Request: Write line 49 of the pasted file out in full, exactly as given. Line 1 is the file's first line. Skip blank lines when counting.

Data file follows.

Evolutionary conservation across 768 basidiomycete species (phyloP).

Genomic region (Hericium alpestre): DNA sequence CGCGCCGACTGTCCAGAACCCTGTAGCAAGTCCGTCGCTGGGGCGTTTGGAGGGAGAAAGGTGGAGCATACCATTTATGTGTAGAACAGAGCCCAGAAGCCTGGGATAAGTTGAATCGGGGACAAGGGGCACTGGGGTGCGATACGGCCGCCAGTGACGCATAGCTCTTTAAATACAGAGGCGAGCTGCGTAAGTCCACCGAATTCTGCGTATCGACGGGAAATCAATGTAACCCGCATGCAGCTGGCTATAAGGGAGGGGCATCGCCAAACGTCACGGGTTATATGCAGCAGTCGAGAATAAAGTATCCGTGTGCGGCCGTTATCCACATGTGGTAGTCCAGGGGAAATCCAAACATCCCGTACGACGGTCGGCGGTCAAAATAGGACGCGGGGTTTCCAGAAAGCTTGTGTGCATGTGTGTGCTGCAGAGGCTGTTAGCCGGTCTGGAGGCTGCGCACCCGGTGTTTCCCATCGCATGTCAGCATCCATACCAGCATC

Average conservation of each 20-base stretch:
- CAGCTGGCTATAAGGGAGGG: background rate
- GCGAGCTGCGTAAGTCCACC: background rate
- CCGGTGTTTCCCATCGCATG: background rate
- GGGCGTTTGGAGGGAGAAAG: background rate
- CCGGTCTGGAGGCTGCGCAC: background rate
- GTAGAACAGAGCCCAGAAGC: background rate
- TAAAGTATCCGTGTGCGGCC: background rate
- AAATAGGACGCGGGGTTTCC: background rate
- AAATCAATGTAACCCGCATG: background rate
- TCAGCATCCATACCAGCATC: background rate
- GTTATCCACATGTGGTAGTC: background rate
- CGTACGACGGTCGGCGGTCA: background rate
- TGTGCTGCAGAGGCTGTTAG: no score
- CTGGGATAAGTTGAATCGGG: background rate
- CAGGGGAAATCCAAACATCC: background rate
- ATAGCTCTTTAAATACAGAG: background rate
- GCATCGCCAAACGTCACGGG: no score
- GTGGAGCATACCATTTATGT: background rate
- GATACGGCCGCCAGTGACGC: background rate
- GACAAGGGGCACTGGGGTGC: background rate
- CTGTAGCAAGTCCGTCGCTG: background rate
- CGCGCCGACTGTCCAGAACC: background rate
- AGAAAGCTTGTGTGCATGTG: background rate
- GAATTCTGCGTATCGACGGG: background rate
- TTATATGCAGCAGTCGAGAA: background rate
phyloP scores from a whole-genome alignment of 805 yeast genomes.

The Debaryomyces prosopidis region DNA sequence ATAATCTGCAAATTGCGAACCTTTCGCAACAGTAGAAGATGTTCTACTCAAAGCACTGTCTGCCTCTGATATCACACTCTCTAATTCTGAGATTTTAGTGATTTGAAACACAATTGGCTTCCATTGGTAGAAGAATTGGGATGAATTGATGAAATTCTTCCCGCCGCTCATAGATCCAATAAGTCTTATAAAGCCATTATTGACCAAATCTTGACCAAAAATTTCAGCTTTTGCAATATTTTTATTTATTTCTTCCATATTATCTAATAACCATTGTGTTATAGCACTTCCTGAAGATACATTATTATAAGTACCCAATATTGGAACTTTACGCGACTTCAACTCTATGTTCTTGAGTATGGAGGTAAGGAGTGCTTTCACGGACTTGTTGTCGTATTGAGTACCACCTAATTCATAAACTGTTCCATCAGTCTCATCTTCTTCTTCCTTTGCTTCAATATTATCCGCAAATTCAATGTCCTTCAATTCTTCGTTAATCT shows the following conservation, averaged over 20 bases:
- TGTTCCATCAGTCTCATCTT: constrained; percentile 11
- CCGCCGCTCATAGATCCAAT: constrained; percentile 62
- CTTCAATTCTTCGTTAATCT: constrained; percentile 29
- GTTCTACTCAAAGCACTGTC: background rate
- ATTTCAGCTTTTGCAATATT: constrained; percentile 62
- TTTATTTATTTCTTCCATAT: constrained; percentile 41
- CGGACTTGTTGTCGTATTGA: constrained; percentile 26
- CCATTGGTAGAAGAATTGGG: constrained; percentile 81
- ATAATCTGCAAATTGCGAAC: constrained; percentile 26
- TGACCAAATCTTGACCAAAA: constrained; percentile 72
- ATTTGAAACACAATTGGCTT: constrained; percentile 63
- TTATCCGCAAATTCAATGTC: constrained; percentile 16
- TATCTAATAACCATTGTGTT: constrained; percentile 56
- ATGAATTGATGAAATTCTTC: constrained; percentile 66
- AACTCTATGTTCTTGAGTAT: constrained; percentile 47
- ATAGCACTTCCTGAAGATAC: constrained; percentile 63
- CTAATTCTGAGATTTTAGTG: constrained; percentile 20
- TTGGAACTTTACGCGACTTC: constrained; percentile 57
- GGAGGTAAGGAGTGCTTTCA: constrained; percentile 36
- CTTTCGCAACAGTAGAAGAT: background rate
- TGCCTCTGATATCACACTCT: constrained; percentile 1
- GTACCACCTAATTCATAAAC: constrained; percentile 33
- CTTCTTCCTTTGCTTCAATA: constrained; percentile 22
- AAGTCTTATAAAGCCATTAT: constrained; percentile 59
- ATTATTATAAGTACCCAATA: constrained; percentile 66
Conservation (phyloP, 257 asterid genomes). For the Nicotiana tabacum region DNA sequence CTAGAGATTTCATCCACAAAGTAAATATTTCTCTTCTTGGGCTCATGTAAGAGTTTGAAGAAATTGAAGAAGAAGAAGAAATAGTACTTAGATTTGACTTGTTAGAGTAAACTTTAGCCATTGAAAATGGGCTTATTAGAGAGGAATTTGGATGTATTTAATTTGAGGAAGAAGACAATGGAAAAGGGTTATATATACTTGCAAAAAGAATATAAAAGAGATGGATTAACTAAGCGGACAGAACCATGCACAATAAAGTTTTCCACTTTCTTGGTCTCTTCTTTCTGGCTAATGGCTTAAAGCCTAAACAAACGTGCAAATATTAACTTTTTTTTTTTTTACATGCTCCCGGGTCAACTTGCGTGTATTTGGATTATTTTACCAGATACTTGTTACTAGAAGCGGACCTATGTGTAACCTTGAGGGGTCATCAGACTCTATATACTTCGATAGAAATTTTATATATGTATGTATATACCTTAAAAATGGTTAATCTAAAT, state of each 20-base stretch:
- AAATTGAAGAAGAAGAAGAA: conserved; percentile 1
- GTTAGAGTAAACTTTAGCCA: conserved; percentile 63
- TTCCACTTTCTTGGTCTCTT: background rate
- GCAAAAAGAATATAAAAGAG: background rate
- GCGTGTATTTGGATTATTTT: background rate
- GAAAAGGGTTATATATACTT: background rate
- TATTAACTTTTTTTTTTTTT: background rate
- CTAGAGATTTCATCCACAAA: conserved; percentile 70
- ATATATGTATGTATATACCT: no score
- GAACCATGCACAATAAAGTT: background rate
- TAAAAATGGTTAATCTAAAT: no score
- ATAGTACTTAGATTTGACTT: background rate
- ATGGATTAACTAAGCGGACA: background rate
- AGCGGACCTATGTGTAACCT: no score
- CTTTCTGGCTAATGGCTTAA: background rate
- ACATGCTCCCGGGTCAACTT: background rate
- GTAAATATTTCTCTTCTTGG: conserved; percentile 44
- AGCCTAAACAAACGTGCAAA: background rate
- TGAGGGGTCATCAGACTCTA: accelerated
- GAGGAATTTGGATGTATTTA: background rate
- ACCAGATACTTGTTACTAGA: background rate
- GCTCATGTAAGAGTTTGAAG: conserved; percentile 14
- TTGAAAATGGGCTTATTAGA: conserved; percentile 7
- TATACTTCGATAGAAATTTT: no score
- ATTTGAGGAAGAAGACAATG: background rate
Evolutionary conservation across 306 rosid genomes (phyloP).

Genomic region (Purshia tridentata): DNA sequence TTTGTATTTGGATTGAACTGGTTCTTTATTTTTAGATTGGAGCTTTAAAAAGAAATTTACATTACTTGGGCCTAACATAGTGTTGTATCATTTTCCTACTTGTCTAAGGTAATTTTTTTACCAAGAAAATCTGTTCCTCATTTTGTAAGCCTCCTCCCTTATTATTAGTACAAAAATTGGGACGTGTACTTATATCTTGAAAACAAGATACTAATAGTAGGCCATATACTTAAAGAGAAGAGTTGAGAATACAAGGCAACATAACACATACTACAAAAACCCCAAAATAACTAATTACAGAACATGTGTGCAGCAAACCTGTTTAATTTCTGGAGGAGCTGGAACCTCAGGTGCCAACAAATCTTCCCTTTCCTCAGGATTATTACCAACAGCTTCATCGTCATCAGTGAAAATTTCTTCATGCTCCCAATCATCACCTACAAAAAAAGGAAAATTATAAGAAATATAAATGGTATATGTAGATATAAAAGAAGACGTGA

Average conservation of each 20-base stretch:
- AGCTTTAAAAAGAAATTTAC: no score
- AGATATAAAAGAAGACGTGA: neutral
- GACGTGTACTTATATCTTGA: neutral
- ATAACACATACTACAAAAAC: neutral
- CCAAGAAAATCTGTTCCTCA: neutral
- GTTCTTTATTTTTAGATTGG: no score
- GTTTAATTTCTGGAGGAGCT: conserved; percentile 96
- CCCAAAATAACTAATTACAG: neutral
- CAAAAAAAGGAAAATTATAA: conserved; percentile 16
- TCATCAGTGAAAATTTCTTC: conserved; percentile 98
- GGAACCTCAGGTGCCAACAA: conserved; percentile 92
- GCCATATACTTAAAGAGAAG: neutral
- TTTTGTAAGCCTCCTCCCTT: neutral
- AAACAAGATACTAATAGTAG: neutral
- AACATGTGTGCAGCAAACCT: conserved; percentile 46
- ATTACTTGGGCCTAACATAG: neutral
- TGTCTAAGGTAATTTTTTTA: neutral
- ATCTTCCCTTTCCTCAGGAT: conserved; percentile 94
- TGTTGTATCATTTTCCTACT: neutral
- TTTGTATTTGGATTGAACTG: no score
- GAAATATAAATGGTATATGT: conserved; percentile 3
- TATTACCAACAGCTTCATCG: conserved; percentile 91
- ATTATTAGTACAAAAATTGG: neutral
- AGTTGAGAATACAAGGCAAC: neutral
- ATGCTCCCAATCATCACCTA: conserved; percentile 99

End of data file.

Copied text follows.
- GGAGGTAAGGAGTGCTTTCA: constrained; percentile 36